Ultimately, the goal of the sensor system to detect leaks earlier than is currently the case, will save water and hence will
benefit society both economically and environmentally. Overall, the aim is improved leak detection, with the impacts being,
inter alia, reduced leakage, water savings, reductions in abortive operational activity, improved asset management
procedures, improved deployment of resources. In addition, more precise location information on leaks can avoid
unnecessary disruptive holes in roads. Water companies, by implementing this system within their networks, will benefit
from improved information about their asset performance and help them manage their systems more efficiently, becoming
proactive in their operational management and saving time and resources. The technology company (GCR Tech) involved
with the project will ultimately have a product that they can market both in the UK and internationally, and hence this is
good for the nation's wealth creation. Morrison Utility Services will benefit from installing these sensors on the water
networks and they will have the initial market share as they will have developed the capability/methodology to install the
sensors, although other contractors employed by the water companies will ultimately also benefit from the research. The
contractors will further benefit in the longer term by knowing more precisely where leaks are in the future so that this can
save time and money fixing them.
The researchers working on the project will gain enormously by working on a multi-disciplinary project that has a clear,
practical application and requires active interaction with the partner companies on the project on a professional level. This
will undoubtedly make the researchers much more marketable and employable in the future. The academics will benefit by
being involved in such a prestigious, multi-disciplinary project which has the potential to make a real difference in the way
water pipelines are managed in the future. This will help to raise their profiles in the academic community and through the
industrial collaboration, connections will be developed which will be beneficial for future projects.

Publications

10 25 50
 
Description ongoing
Field Trials have proven the concept of the FSR sensor with respect to detecting relative pressure changes.
The algorithm proved quite successful for the trial data, but needs to be used on a larger scale network with more FSRs to be proven. This needs industry investment and support.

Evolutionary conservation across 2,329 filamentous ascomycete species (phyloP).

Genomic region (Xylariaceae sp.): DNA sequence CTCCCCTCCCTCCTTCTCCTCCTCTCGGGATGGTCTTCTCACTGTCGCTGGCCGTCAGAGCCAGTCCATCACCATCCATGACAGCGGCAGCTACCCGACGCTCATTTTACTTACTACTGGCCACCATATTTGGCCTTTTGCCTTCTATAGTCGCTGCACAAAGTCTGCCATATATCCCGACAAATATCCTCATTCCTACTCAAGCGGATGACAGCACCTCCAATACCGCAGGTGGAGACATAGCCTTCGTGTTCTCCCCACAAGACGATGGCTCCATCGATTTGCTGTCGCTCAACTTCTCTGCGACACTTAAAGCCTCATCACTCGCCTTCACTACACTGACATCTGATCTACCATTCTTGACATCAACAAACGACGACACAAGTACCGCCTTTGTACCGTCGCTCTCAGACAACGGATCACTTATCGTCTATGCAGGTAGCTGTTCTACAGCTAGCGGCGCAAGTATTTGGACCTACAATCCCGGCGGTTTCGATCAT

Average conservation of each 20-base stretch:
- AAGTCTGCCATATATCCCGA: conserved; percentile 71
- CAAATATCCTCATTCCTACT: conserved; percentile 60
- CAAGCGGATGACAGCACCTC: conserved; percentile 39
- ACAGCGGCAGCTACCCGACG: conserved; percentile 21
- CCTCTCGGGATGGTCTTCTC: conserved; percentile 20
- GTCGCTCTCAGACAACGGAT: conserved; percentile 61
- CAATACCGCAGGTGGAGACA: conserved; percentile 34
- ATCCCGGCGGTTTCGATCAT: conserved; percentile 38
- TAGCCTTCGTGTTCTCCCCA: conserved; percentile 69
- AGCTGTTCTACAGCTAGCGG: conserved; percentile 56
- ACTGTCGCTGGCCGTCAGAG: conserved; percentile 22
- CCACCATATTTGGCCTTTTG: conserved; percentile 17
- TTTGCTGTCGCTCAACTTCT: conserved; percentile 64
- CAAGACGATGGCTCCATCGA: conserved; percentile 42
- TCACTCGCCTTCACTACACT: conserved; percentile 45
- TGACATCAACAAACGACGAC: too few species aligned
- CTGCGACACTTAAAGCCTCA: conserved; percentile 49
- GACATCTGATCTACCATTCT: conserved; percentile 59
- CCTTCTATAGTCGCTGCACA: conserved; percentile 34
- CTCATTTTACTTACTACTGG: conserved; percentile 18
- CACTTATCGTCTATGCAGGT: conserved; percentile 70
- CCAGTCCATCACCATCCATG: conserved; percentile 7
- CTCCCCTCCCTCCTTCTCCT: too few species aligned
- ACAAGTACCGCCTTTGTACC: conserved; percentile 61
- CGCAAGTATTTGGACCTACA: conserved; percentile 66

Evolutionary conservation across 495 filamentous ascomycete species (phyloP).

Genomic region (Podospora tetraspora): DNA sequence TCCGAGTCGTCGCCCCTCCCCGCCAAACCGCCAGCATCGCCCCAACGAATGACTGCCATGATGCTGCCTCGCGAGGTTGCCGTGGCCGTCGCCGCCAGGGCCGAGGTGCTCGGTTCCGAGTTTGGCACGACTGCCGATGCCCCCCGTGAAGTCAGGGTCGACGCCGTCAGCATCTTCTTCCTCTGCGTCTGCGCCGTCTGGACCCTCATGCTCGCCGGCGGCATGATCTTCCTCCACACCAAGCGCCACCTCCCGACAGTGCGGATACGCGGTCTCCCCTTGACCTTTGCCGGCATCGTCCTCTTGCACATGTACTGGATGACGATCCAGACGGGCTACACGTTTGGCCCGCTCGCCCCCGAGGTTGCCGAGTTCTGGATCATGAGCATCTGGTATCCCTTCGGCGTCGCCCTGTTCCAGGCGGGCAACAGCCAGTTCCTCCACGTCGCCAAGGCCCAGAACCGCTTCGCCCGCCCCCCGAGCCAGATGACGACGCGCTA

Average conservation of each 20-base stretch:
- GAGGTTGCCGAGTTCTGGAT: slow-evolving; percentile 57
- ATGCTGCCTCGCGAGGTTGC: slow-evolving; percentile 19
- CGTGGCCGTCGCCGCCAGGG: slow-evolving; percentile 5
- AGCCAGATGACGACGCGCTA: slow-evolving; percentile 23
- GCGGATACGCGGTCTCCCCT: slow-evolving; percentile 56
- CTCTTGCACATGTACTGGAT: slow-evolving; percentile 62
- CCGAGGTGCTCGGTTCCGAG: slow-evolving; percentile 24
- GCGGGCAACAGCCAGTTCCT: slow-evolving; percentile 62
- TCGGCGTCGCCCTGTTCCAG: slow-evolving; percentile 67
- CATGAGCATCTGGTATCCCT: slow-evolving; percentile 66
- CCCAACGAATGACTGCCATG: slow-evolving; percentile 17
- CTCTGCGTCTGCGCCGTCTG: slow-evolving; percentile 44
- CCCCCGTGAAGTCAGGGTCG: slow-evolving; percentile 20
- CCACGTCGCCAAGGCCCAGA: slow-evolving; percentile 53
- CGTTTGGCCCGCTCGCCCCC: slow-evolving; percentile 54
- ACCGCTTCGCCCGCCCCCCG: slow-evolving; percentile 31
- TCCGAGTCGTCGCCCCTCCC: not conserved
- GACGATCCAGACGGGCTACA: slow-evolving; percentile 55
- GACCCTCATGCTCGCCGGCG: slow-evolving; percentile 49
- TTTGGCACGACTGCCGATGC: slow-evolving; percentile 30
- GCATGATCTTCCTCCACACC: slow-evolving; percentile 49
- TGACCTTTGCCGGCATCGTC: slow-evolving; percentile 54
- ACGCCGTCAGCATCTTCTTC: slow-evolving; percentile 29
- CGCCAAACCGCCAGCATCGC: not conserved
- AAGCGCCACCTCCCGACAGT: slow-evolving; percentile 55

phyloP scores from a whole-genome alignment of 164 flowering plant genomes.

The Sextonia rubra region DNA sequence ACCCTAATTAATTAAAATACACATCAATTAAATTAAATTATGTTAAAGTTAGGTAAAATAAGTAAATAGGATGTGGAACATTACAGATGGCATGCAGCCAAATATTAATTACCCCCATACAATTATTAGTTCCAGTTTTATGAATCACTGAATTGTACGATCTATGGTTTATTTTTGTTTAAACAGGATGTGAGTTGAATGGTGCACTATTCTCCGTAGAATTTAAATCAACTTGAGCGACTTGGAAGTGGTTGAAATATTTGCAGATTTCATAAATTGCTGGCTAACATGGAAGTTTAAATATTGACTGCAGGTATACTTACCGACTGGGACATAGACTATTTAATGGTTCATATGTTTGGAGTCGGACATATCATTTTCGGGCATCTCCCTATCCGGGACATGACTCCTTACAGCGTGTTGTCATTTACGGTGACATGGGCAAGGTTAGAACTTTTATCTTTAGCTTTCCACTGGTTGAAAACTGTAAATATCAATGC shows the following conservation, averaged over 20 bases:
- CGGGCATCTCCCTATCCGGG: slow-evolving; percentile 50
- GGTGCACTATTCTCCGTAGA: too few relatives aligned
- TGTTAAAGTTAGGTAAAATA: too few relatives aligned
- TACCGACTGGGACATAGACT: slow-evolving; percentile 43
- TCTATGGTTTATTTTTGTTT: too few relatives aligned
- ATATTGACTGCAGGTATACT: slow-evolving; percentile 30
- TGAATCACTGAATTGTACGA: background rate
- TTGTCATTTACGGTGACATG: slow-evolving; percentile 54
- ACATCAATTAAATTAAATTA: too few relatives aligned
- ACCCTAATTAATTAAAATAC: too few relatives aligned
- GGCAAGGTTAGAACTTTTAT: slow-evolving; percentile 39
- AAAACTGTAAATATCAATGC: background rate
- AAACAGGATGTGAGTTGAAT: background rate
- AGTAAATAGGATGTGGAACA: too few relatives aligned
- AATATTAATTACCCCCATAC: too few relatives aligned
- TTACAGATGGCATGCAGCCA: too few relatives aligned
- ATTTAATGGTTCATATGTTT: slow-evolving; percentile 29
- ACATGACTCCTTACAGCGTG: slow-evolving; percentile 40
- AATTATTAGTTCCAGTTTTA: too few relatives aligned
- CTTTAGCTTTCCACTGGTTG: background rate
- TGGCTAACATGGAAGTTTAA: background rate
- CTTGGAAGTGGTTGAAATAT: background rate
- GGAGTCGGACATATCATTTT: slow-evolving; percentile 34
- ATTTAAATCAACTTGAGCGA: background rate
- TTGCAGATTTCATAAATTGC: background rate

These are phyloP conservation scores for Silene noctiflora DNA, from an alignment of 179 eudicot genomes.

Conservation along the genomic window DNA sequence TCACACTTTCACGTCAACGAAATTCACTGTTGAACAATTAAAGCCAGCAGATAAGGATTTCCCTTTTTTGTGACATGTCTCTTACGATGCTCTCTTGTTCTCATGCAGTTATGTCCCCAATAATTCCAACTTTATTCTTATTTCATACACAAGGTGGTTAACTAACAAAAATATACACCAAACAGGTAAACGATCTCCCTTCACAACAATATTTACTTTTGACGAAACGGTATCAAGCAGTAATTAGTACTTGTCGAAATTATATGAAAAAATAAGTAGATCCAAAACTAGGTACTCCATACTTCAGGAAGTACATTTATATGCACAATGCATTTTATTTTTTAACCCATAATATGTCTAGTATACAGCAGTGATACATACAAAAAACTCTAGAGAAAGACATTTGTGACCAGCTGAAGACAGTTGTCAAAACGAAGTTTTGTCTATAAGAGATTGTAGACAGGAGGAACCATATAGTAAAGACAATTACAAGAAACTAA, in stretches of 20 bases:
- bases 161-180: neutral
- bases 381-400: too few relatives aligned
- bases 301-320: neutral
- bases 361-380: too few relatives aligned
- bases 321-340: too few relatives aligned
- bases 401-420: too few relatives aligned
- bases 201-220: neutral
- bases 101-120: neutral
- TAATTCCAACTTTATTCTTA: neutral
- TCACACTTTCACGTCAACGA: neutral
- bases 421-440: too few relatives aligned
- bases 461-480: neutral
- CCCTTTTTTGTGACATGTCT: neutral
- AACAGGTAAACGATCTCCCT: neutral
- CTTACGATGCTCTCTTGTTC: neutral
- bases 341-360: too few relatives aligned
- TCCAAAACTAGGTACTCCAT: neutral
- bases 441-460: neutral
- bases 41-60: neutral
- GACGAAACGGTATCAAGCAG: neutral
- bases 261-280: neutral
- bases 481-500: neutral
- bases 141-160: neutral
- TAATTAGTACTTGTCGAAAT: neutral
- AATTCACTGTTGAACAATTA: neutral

Exploitation Route This is a TSB funded project and hence the route to market or exploitation is through the industrial partners.
Sectors Construction,Electronics,Environment

 
Description As this is a TSB funded project, the findings to date are confidential within the project team. The findings are used by the industrial lead to develop cheap sensors to locate water leaks in pipes and measure pressure transient leading to a reduction in water lost in the system. A paper has been published now (it was published by the last submission round, but embargoed for commercial reasons) so it was only made public in April 2018.
First Year Of Impact 2017
Sector Construction,Environment,Other
Impact Types Economic

 
Description Pipe Equipment Specialists Ltd. 
Organisation Pipe Equipment Specialists Ltd
PI Contribution We tested the proposed clamp solutions on the test rig at the University of Birmingham and fed back any improvements.
Collaborator Contribution Pipe Equipment Specialists Ltd. took over from Morrisson Utility Solutions to provide advice on the installation of the Smart Pipes FRS sensors through keyhole operations by producing a clamp which could replace the Jubilee Clip used in the research project in order to avoid the need for access around the full circumference of the pipe.
Impact Clamp which is used for the installation of these sensors
Start Year 2016
 
Description TSB Collaboration - Bristol Water 
Organisation Bristol Water plc
Country United Kingdom 
Sector Private 
PI Contribution The university team together with its industrial partners is developing a sensor system that can detect leaks on water distribution pipes.
Collaborator Contribution Bristol water is providing access to test sites and DMAs to test the novel sensor system.